Additionally, recent reports indicate that FDA may approve GMO salmon before the end of the year or in early 2014. The AquAdvantage salmon, created by Massachusetts-based biotech firm Aqua Bounty, is genetically engineered with a Chinook salmon growth gene and an “antifreeze” gene from an eel-like fish called the ocean pout, which makes the fish grow twice as fast as naturally occurring salmon. Paving the way for the prospect of imminent approval in the U.S., in late November Canada became the first country to approve commercial production of genetically engineered salmon eggs, stating that a panel of independent transgenics and fish containment technology experts found no risk to the environment or human health when the eggs are produced in contained facilities. Canada has not yet approved GMO salmon for human consumption.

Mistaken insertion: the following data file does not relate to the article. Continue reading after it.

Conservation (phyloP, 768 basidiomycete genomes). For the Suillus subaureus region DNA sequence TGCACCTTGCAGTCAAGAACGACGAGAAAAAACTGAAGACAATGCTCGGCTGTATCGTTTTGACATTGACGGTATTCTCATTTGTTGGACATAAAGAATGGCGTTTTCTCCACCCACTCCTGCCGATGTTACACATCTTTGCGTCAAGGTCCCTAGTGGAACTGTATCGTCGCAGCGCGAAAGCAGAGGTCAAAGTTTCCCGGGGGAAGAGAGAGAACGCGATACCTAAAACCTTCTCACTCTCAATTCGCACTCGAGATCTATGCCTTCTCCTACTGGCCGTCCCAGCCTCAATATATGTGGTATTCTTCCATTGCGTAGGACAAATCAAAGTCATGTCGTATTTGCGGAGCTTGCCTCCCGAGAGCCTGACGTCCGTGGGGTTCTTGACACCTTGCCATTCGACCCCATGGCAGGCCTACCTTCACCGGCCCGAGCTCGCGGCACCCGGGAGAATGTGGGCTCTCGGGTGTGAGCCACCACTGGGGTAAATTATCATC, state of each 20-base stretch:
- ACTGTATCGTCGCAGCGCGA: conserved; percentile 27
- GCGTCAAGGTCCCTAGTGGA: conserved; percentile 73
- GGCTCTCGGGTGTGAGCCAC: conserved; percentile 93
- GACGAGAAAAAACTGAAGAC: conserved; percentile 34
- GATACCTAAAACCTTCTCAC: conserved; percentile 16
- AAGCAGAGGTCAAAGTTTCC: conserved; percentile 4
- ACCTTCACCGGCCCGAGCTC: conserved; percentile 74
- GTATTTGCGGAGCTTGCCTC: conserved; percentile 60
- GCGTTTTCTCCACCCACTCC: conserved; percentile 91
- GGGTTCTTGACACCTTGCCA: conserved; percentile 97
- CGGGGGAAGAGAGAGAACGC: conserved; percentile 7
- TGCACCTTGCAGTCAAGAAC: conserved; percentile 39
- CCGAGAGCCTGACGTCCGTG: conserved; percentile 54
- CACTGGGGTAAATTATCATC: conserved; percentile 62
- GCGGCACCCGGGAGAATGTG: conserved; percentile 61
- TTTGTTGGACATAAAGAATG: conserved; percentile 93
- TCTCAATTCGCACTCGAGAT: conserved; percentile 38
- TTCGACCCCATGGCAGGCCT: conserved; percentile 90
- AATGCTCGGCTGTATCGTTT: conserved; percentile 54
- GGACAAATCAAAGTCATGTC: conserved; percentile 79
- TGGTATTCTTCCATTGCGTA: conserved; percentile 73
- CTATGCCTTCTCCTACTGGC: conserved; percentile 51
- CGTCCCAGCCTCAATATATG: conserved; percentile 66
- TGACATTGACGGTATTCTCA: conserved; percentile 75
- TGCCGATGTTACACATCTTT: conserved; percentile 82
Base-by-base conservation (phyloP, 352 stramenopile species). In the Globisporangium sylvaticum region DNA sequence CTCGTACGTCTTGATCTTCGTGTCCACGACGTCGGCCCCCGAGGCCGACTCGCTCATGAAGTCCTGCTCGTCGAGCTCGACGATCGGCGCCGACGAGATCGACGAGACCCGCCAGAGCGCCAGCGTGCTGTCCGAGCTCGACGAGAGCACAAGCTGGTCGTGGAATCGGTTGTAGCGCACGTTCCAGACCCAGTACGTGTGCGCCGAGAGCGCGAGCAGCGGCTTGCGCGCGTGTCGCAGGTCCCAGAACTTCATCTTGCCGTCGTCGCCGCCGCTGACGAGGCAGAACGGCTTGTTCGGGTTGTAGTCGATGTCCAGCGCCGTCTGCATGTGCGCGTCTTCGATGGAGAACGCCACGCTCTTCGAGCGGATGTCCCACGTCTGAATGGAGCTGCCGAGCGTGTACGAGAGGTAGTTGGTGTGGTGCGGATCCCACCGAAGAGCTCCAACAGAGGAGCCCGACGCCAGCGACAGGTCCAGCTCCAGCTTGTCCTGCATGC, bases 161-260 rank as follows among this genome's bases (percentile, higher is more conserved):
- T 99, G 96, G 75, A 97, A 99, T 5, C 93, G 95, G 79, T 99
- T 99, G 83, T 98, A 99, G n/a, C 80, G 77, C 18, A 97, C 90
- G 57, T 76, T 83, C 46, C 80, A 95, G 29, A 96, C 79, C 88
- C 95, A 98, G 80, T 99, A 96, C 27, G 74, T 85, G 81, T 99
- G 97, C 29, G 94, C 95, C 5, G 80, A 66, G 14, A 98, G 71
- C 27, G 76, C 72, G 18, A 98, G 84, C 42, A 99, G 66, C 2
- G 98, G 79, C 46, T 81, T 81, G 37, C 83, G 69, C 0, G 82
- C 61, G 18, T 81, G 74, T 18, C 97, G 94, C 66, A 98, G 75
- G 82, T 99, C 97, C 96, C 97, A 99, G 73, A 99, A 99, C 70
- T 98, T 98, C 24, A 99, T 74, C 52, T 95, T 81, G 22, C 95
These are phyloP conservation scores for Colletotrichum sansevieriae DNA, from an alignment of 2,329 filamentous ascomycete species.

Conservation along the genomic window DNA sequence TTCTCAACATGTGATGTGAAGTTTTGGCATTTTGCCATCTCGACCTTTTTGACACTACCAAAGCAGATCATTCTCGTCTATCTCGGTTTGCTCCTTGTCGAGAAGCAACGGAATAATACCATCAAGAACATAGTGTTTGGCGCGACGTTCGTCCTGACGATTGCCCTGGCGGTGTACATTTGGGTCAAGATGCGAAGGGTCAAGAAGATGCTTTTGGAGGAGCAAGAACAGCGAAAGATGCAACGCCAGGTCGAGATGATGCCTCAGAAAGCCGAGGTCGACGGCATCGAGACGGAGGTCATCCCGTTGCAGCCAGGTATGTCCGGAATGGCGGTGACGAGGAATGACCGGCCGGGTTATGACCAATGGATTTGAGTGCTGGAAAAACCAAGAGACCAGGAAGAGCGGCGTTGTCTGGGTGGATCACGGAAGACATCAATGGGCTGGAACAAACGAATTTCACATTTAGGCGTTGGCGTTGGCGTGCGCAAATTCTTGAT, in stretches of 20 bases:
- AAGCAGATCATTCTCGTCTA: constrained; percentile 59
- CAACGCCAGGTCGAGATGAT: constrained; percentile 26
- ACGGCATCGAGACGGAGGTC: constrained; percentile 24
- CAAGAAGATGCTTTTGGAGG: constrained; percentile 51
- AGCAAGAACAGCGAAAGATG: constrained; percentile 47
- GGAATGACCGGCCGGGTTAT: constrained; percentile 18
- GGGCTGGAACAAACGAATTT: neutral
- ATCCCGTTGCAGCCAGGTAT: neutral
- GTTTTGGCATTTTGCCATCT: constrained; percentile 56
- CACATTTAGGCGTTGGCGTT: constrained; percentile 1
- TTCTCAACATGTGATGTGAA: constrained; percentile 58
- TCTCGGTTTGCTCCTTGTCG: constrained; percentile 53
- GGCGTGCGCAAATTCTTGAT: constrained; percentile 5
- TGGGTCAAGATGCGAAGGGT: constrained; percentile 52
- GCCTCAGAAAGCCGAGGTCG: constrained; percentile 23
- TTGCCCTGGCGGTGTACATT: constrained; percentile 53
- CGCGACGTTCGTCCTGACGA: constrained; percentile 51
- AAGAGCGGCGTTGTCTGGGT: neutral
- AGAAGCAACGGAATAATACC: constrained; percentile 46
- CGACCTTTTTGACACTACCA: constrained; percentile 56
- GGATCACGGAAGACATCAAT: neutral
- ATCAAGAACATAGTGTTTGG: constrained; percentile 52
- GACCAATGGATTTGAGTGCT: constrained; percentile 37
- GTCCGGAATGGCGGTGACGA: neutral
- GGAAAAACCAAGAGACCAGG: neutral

Aqua Bounty assures regulators the safety of its production system, which includes producing the GMO salmon eggs in containment facilities on Prince Edward Island in Canada and then shipping them to a facility in Panama for maturation and processing before shipping cut fillets to the U.S. and other markets that allow genetically engineered foods. However, opponents stress that GMO salmon could escape into nature and threaten native species, and that there may be higher risk of cancer and allergies associated with consumption of GMO salmon. Also, recent reports have documented troubles at Aqua Bounty’s facilities in Panama, including lack of legally required permits and inspections, including a wastewater discharge permit, “lost” GMO salmon, and routine, destructive flooding in the area of the facility.